Volume 7 Supplement 6
Dynamic culture of human liver equivalents inside a micro-bioreactor for long-term substance testing
© Materne et al.; licensee BioMed Central Ltd. 2013
Published: 4 December 2013
Current in vitro and animal tests for drug development are failing to emulate the organ complexity of the human body and, therefore, to accurately predict drug toxicity. In this study, we present a self-contained, bioreactor based human in vitro tissue culture test system aiming to support predictive substance testing at relevant throughput. We designed a microcirculation system interconnecting several tissue culture spaces within a PDMS-embedded microfluidic channel circuit. The bioreactor is reproducibly perfused by a peristaltic on-chip micro-pump, providing a near physiologic fluid flow and volume to liquid ratio.
Materials and methods
Liver microtissue aggregates containing 4.8 × 104 HepaRG cells and 0.2 × 104 human hepatic stellate cells (HHSteC) were formed in Perfecta3D® 384-Well Hanging Drop Plates (3D Biomatrix, USA). After two days of hanging drop culture, 20 aggregates were loaded into a single tissue culture compartment of the micro-bioreactor. Each circuit of the micro-bioreactor device contained 700 μl medium in total. During the first 7 days, a 40% media exchange rate was applied at 12 h intervals. From day 8 onwards, a 40% exchange rate was applied at 24 h intervals. Daily samples were collected for respective analyses. Experiments were stopped at day 14 and 28 and tissues were subjected to immunohistochemical stainings and qRT-PCR analyses. Experiments were conducted with four replicates. To expose the chip-cultures to troglitazone, liver microtissues were cultured for one day in normal medium and were, subsequently, treated with 0 μM, 5 μM and 50 μM substance, respectively. Application of troglitazone was repeated at 12 h or 24 h intervals simultaneously with the medium change.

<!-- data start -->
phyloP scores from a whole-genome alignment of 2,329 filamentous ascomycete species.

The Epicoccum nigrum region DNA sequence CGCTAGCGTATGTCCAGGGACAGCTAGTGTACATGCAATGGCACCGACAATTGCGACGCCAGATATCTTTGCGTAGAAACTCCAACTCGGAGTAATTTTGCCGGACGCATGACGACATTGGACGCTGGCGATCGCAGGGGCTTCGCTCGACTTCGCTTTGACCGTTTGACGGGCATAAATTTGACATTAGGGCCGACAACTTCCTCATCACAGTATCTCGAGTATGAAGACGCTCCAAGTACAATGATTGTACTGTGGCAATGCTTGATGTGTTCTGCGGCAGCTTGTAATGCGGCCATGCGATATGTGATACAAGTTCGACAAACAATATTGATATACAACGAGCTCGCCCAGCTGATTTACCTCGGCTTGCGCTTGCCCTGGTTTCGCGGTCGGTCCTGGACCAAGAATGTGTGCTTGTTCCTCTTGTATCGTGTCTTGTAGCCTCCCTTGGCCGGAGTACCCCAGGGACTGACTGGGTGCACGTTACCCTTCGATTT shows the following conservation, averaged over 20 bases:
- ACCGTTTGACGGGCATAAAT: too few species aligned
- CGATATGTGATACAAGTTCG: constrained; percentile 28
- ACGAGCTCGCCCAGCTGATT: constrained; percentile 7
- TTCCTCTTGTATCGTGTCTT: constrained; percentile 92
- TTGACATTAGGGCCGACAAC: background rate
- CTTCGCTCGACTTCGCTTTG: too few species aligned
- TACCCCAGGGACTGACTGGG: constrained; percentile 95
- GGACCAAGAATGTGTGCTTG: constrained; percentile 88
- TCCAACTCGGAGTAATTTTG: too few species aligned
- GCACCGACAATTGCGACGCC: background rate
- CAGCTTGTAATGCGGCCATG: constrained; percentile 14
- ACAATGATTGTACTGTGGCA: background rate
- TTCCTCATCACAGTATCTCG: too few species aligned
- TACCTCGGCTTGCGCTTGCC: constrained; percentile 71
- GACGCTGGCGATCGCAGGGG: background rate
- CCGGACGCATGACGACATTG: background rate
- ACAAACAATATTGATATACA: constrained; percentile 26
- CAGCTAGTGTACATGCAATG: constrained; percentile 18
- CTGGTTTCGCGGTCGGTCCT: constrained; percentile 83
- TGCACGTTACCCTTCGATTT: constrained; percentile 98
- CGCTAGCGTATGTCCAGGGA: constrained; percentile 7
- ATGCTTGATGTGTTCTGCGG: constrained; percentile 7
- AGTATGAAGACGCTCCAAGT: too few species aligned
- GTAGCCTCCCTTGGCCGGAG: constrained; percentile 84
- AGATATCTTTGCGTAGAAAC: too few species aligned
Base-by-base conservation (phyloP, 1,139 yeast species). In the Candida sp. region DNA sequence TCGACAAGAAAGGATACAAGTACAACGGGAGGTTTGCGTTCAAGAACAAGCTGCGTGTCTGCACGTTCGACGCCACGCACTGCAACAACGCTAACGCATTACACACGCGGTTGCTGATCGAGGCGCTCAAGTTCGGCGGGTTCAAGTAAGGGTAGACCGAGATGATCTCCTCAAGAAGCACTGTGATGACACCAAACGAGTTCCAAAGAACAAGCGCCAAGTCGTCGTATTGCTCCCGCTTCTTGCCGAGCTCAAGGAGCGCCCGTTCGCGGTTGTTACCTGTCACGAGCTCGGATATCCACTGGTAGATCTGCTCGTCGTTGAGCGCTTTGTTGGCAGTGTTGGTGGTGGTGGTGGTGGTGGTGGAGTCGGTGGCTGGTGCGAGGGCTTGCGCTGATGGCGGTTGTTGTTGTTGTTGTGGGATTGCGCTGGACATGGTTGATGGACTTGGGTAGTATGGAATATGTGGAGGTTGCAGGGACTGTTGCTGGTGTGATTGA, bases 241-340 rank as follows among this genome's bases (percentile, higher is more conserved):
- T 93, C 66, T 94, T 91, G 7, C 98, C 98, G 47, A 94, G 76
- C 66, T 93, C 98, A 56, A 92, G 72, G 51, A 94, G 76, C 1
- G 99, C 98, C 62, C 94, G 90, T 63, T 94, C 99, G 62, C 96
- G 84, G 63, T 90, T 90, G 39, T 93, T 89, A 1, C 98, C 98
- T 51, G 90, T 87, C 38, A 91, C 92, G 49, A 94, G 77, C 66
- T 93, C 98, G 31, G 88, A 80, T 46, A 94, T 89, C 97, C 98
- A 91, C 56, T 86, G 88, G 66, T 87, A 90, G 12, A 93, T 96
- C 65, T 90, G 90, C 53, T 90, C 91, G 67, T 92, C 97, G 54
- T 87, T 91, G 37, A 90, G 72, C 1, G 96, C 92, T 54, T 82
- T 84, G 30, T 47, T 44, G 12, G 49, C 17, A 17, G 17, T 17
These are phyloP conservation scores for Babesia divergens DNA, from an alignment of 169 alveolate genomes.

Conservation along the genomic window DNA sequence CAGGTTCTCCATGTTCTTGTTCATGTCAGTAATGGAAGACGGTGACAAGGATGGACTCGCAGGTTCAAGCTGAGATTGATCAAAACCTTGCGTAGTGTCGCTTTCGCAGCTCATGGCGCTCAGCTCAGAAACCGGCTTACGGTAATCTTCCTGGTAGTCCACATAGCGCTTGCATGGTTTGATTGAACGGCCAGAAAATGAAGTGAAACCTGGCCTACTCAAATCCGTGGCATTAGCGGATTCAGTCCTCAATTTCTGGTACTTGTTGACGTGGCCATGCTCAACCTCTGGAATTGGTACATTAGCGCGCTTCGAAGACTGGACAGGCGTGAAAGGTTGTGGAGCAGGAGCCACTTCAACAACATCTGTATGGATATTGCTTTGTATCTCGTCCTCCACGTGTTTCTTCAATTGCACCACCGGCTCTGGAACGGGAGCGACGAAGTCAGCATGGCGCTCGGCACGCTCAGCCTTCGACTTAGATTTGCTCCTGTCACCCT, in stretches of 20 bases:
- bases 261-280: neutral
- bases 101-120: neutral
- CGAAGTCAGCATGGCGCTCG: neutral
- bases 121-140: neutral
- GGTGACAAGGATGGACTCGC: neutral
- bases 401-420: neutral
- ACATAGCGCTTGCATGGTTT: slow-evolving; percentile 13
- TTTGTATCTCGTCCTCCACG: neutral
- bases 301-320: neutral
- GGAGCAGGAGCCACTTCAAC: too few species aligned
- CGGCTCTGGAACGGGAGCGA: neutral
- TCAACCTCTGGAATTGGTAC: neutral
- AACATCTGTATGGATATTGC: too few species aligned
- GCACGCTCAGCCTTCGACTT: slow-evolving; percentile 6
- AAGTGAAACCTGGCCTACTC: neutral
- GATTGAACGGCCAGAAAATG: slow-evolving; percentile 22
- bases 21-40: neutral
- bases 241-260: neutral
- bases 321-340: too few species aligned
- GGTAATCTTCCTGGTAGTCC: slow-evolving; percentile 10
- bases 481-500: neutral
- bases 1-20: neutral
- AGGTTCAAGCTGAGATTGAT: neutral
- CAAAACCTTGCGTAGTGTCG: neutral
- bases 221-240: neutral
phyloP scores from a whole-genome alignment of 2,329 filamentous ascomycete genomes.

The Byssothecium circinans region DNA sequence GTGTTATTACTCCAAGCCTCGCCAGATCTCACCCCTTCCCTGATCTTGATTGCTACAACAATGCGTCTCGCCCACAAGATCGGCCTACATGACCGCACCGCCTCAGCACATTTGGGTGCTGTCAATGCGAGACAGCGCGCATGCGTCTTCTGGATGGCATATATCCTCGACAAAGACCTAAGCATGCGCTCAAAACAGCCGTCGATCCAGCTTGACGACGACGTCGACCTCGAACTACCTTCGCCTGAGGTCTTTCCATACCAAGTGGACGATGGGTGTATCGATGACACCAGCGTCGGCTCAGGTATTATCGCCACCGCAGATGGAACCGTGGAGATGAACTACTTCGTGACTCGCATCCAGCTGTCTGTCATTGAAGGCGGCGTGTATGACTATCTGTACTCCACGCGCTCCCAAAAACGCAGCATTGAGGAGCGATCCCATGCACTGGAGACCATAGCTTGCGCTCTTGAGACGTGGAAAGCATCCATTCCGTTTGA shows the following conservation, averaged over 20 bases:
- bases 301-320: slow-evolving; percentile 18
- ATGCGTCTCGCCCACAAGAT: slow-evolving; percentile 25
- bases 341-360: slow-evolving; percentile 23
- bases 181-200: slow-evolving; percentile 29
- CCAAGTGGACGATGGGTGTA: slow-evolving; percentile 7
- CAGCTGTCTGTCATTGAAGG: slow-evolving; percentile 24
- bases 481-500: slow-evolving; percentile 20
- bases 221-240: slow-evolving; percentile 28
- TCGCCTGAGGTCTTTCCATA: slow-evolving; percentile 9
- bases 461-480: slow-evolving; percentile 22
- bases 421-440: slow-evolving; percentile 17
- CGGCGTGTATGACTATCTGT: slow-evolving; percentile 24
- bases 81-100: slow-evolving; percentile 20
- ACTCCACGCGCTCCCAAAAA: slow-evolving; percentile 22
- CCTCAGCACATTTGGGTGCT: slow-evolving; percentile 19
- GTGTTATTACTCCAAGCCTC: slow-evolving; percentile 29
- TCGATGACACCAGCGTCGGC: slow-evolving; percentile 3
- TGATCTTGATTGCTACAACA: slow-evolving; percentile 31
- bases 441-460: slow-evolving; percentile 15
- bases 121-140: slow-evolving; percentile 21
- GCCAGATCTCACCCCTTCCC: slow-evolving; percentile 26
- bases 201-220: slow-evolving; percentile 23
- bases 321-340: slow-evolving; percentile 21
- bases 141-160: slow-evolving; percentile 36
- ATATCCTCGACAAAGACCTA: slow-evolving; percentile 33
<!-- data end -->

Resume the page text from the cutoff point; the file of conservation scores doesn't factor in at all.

A promising tool for long term culture of human liver equivalents has been developed. The simple MOC design presented, assisted the culture of human liver equivalents over a period of up to 28 days. The cultures, operated at a total on-chip volume of 700 μl medium at recirculation rates of 40 μl/min assisted by an on-chip micropump, stabilize approximately within a week at a metabolic steady state. The prediction of toxicology profiles of compounds metabolised by the liver was demonstrated possible by exposing the cells to different concentrations of troglitazone. This platform is designed to generate high-quality in vitro data predictive of substance safety in humans. Tissue cultures can be exposed to pharmaceutical substances at regimens relevant to respective guidelines, currently used for subsystemic substance testing in animals.
The work has been funded by the German Federal Ministry for Education and Research, GO-Bio Grand No. 0315569.
This article is published under license to BioMed Central Ltd. This is an Open Access article distributed under the terms of the Creative Commons Attribution License (http://creativecommons.org/licenses/by/2.0), which permits unrestricted use, distribution, and reproduction in any medium, provided the original work is properly cited. The Creative Commons Public Domain Dedication waiver (http://creativecommons.org/publicdomain/zero/1.0/) applies to the data made available in this article, unless otherwise stated.